Anyway, let's get to the taste point. Mexican Hominy is like a large, puffed corn kernel, that tastes a lot like a corn tortilla, and seems like it will grow up to be a piece of very dense popcorn. It's traditionally used in a soup called Pozole (along with pork, which, needless to say, won't be needed in this recipe). I have no idea what I'll use it for in the future, but in this stew, it held the place of rice or potatoes. If you haven't tried it yet, I suggest you check it out. Got a great vegetarian recipe using Mexican Hominy? Please leave it in the comments or email me!

    Black Bean & Mexican Hominy Stew:

    1-2 tbsp olive oil
    1 onion, chopped
    1 poblano chile, seeded, ribbed, and finely chopped
    2 cups vegetable broth
    1 cup Pace salsa
    15 oz can black beans, drained and rinsed
    10 oz Mexican Hominy
    2 tbsp chopped jarred jalapenos
    1 bunch dinosaur kale, stemmed and torn into 2" strips
    1 Field Roast Chipotle Sausage
    1/2 cup cilantro leaves, chopped

    Heat the oil in a heavy-bottomed saucepan and cook the onion over low heat for 5 minutes. Add the chopped poblano chile and cook for an additional 5 minutes. Add the vegetable broth, salsa, black beans, hominy, jalapenos, and dinosaur kale and simmer for 15-20 minutes.

    Slice the sausage and fry in a tsp of olive oil until browned.

    Add the sausage and chopped cilantro to the stew and serve.

    Monday, February 05, 2007

    Vegan Super Bowl

    So, aside from the mandatory guacamole, what the heck do vegans scoff down while watching the big game? Truth be told, we gals were too busy chatting and eating to actually watch the game, but it was on in the background (for the guys).

    We enjoyed Vegan Sausage Rolls with Coleman's mustard and a big double batch of this delicious French Potato Salad:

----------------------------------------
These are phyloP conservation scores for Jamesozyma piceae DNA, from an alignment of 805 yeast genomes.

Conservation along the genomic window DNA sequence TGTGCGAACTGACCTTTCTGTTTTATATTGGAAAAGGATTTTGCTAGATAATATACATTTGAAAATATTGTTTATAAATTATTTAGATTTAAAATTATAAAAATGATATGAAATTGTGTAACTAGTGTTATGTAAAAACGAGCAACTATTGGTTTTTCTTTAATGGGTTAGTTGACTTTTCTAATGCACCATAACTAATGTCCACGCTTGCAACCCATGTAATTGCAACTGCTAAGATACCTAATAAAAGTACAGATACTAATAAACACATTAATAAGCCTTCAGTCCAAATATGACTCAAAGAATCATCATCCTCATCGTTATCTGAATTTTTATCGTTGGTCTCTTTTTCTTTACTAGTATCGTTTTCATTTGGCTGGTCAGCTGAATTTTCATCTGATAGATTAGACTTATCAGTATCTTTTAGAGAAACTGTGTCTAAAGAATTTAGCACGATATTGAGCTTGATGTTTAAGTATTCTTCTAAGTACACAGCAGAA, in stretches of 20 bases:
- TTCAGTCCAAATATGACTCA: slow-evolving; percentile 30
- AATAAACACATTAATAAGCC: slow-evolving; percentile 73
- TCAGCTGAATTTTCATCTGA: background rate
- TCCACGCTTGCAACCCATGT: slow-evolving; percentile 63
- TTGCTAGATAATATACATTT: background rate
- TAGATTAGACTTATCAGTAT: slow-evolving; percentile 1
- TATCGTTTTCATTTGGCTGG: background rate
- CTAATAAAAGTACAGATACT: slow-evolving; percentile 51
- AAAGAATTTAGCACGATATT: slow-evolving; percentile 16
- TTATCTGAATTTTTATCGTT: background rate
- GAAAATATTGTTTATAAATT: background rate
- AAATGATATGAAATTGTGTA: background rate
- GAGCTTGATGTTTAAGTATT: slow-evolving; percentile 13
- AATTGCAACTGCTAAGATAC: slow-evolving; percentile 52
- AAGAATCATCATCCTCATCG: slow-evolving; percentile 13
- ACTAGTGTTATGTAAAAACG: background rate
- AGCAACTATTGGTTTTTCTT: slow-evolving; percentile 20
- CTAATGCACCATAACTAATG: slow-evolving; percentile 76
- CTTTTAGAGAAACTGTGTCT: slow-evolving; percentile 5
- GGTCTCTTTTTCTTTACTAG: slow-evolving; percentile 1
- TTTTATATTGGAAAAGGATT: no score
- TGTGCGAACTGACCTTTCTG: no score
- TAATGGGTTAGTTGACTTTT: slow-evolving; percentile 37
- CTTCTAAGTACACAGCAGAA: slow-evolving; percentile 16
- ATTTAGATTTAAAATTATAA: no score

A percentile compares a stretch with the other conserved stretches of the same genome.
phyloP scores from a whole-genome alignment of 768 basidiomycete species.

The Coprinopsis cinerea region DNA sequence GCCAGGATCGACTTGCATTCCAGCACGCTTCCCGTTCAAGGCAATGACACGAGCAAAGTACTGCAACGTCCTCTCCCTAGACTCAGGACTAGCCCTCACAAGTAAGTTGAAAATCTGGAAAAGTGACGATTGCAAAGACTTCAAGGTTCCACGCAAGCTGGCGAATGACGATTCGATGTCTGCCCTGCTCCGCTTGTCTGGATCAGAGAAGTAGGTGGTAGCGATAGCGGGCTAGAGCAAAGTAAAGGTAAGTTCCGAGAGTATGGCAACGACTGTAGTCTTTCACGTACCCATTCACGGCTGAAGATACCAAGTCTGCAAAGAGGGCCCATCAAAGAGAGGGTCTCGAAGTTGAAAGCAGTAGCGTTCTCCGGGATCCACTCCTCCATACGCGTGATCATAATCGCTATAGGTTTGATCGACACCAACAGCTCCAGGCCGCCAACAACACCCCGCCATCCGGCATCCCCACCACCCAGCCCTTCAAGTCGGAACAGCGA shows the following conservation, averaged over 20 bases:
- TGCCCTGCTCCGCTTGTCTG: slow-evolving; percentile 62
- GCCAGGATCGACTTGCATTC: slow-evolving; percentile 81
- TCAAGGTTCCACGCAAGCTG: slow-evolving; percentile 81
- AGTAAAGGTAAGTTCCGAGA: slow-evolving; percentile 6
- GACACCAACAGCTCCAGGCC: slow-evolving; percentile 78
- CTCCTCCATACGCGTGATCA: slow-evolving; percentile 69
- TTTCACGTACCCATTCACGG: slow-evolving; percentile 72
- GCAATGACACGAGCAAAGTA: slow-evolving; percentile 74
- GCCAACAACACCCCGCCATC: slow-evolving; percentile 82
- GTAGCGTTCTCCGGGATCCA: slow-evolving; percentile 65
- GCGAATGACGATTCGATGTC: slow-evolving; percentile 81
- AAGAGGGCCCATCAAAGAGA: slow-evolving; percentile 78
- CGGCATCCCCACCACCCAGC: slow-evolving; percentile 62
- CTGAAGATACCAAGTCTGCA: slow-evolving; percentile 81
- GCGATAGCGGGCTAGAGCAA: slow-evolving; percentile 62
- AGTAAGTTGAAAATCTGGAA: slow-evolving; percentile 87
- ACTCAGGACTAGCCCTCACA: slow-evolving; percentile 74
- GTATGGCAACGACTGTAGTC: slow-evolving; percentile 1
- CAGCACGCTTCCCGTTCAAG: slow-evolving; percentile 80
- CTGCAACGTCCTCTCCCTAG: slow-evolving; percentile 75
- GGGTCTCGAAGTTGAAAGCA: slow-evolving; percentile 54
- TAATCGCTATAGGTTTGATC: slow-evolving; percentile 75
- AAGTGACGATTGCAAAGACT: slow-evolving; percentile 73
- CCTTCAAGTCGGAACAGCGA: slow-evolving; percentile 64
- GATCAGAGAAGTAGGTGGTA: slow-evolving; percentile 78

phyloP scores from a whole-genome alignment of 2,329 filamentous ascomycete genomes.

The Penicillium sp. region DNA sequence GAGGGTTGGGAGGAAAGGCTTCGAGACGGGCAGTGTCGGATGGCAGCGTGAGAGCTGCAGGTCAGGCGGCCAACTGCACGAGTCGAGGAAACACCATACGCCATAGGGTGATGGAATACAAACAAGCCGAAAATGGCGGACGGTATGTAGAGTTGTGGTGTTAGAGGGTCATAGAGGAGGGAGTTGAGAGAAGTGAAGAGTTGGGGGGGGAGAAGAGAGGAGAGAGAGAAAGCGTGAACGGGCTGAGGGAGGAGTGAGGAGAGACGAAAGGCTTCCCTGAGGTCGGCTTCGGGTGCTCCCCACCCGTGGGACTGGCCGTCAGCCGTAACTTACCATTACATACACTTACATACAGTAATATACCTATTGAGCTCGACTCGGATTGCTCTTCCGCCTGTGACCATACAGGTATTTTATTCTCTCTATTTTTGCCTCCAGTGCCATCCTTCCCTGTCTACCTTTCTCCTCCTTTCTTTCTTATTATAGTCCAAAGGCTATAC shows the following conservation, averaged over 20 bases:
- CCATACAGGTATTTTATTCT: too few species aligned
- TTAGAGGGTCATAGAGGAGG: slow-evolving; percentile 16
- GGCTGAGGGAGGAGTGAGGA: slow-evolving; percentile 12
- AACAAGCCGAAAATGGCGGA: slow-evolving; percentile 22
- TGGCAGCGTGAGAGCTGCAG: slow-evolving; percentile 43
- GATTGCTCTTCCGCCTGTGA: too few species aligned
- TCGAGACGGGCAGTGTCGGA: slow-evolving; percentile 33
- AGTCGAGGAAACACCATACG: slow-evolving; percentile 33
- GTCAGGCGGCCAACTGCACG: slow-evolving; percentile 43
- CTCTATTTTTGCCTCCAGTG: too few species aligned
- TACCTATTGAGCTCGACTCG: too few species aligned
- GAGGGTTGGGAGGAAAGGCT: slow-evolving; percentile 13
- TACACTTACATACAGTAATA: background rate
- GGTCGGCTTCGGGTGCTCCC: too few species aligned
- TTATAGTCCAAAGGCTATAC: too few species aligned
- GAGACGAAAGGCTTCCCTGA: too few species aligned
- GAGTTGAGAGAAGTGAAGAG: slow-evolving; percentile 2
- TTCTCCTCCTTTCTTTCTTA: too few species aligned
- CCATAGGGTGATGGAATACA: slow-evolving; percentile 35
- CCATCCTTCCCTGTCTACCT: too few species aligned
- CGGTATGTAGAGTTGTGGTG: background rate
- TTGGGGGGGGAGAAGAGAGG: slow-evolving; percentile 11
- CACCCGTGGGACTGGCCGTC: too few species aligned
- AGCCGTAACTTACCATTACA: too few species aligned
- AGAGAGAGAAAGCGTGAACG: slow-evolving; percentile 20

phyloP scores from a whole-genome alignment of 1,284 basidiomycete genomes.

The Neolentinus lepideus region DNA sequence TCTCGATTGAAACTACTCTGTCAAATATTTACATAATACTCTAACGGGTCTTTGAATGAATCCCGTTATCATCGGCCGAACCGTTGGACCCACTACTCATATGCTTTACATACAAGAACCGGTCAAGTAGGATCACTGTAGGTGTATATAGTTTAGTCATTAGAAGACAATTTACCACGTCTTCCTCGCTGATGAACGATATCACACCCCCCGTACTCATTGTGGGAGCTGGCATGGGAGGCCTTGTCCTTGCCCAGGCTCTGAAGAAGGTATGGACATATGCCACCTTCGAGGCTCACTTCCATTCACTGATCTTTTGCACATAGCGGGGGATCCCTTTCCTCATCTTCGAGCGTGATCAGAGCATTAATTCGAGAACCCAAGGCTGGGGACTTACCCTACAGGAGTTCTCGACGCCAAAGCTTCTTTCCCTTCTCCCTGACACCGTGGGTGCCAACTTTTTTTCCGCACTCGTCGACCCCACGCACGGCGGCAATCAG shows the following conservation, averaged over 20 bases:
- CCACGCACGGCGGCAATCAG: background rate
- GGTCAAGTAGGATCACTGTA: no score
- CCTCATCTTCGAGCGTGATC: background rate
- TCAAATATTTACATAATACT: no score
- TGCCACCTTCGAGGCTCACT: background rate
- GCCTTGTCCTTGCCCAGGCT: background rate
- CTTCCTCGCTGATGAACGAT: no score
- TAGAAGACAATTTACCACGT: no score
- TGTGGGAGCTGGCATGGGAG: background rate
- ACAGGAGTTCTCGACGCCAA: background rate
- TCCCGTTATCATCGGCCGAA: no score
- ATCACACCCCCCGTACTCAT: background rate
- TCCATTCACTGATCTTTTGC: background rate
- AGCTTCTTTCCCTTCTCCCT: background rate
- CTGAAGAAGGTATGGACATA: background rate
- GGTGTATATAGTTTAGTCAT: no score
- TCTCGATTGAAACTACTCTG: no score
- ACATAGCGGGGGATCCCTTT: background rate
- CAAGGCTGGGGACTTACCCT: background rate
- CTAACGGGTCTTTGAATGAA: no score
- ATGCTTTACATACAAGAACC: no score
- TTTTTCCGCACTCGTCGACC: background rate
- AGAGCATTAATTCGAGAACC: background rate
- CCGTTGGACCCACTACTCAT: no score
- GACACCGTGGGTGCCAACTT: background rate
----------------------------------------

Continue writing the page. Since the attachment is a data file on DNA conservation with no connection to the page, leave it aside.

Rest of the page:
Pita with hummus, baguette with bruschetta, Judy's Breadsticks, and for the grand finale....

    Chocolate Orange Cupcakes with Orange Frosting made by VK of Vegan Knitting and then Some. These were totally awesome. See how she adapted the recipe from Vegan Cupcakes Take Over the World here

    Saturday, February 03, 2007

    Spaghetti with Leeks, Chard, & Cotswold Cheese

    Here's a pasta dish with a British flair: Spaghetti with Leeks, Chard, and Cotswold Cheese. Costwold is a strong orange cheese that combines Double Gloucester with chives and onions.

    This is the simplest dish, but the marriage of flavours really works.

    Spaghetti with Leeks, Chard, & Cotswold Cheese

    6-8 oz spaghetti
    1-2 tbsp olive oil
    1 super large leek, quartered, soaked, and sliced
    1 bunch chard, destemed and leaves torn
    1/2 cup wine
    2 oz Cotswold cheese
    S & P

    Cook spaghetti according to package directions.Heat the olive oil in a skillet and fry leek for 5 minutes over medium heat. Add the chard and wine and cook until greens are tender (approx. 5 minutes). Add 1 oz of the cheese with the cooked pasta and season.

    Serve topped with remaining cheese.

    Friday, February 02, 2007

    Teriyaki Tempeh with Broccoli Rabe & Mushrooms

    I'm just loving my latest vegetable find: Broccoli Rabe. This stir-fry dinner combined this delicious green with teriyaki-glazed tempeh, mushrooms, and plenty of garlic. I think stir frying is the way tcook this vegetable. Forget parboiling. For the broccoli rabe that is....

    This time, I poached the tempeh in simmering water for 10 minutes before marinating. This took away some of the denseness of the tempeh and I will probably make this a standard preparation. The recipe for the marinade is from Vegan Planet by Robin Robertson. It's the first recipe I've made from this book and I'd love to hear if anyone has any particular favorites. You're supposed the marinade the tempeh for 1 hour, but I only managed 15 minutes, which worked for me.

    Teriyaki Tempeh with Broccoli Rabe & Mushrooms:

    8 oz tempeh, poached and cut into 1 inch rectangles
    2 tbsp tamari soy sauce
    1 tbsp fresh orange juice
    3 garlic cloves, minced
    2 tbsp sesame oil
    1 tbsp maple syrup
    2 tbsp peanut oil
    1/4 cup red wine (optional)
    bunch of broccoli rabe, stem ends removed, but into 2" pieces
    4 oz white mushrooms, sliced
    S & P

    While poaching the tempeh, mix together the tamari, orange juice, 1 of the 3 minced garlic cloves, sesame oil, and maple syrup. Put the marinade into a tupperware container big enough to hold the tempeh. When the tempeh is poached, cut it into rectangles and place it in the marinade. Put on the top and shake vigorously to cover. Shake again every 5 minutes.

    Heat the peanut oil in a skillet over high heat. Add the tempeh and marinade and cook until the tempeh is nicely browned, about 5 minutes. Turn down to medium and add the remaining 2 minced garlic cloves. Add the wine (if using), broccoli rabe and mushrooms. Stir fry, stirring frequently, until the greens are tender. Season and serve over rice.